September 7th, 2007 was the first time I slipped my feet into a pair of ballet shoes. Engulfed in a sea of other children, I aimed to stand out. Standing on my tiptoes, I tried to be taller than everyone. While everyone else was prancing gracefully across the gym floor, I ran clumsily, a whirl and blur of arms and legs that hadn’t quite caught up with each other yet. While others were taking their time and doing things slowly, I raced to be the first. The best.
I am not a dancer.
I am an achiever.
Numbers have always driven me. In elementary school, I wanted to run the farthest at recess, karaoke the fastest in gym, and get the most praise from the teacher. In middle school, I strived to write the longest essay, typing furiously past any word limit given to me. In high school, I stuffed my schedule with as many AP classes as my brain could muster, and I beat myself up for not being a year ahead in math.
Some may call this perfectionism, others might call it drive. I never had a name for it.
Up until just a few days ago, I swore I would never go to an “easy” college or university. I insisted that I would apply to the hardest schools and go to whichever one I got into. To do otherwise would be a waste of all of my hard work, right? The University of Michigan called to me not because of its programs or campus, but because of its name. In my mind, the only worthy “next step” in my education was one that continued my trend of overworking myself by doing things that I didn’t even enjoy.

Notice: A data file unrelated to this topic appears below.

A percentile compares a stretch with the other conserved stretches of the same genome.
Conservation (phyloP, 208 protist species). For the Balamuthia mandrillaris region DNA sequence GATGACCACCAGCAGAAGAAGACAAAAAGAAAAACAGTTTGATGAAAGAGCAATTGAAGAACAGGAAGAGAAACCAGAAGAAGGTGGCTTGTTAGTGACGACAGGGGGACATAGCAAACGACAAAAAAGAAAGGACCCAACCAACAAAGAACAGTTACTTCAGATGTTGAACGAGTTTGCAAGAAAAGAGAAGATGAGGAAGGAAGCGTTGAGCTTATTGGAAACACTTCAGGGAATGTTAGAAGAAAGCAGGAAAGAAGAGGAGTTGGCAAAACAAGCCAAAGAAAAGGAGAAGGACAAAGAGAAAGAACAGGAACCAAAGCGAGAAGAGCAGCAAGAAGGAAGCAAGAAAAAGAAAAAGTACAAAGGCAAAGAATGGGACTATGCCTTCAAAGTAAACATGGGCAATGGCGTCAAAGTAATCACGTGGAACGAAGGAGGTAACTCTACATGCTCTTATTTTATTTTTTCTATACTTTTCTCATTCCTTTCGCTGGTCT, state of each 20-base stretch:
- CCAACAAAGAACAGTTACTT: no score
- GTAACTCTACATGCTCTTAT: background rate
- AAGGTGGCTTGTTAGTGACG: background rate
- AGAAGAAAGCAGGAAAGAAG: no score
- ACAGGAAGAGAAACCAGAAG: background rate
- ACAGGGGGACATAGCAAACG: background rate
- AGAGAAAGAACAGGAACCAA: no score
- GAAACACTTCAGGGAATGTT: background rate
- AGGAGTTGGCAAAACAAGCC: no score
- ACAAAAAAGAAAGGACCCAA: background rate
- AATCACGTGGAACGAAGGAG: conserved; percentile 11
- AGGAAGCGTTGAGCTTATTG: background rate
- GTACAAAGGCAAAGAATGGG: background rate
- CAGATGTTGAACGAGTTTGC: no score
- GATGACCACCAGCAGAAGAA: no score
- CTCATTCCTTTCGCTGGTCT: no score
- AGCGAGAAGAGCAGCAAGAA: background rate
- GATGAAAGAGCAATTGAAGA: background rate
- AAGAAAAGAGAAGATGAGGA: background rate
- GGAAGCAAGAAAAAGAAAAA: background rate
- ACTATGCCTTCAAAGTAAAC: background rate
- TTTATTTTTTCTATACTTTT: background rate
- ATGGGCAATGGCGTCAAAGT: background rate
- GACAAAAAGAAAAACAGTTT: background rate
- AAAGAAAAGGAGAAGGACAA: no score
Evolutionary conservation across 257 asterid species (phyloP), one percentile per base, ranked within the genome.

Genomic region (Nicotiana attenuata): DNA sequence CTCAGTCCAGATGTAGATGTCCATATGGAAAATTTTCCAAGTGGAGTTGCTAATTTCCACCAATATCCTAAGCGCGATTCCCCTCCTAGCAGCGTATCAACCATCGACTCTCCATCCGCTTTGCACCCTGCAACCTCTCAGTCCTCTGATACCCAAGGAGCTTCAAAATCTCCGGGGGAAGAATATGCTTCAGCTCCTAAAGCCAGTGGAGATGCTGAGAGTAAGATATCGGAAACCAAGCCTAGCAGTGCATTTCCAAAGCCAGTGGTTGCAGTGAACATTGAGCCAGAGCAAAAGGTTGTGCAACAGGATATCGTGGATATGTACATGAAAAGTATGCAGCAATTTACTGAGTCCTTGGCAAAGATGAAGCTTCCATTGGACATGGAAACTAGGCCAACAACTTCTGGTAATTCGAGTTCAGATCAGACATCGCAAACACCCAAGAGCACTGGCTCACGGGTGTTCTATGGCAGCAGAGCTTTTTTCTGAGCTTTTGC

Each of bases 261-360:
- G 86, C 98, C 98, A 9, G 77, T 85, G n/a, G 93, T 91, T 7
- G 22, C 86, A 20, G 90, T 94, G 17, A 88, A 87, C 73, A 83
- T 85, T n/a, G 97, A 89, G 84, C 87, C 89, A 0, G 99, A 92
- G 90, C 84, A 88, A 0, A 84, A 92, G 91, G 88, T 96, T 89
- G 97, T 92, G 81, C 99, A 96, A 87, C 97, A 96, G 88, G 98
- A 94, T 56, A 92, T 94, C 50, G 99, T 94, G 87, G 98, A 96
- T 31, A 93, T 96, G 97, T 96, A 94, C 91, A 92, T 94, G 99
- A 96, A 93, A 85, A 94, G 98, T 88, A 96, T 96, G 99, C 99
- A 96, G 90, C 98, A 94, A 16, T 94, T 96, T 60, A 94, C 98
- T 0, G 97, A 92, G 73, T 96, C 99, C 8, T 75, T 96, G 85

Then, there was Marquette. In a seemingly random coincidence of fate, I found myself visiting Northern Michigan University. Ingrained into my brain was the idea that it was “too easy” for me. This mindset, however, was challenged the moment our car passed through the city limits. What I discovered there was a place full of interesting people who were interested in more than just grades or GPAs or AP classes.
A city full of friendly, kind, and interesting people who couldn’t care less what your GPA was in high school or how many NHS volunteer hours you logged. These people were interested in things like nature and the northern lights. They asked you how you were doing and actually seemed to listen when you answered.
What I met in the U.P. was groups of people who changed the way I saw things. I saw things that I now realize I probably should have been able to see a long time ago.
All of my hard work is not a waste. The skills that I learned from striving for straight A’s could lead me to scholarships at “easy” colleges just like they could earn me a spot at a “hard” college. My hard work is not a waste because I learned how to learn. My hours upon hours of stress- induced migraines and sleepless nights are not for nothing.
Being able to achieve so much, and still choose what is right for you, is worth more than a thousand A’s, stars, awards, and GPA boosts. Being able to think for yourself, and stray from the straight line that life so often settles into is so much more valuable than any acceptance letter, no matter how prestigious it may be.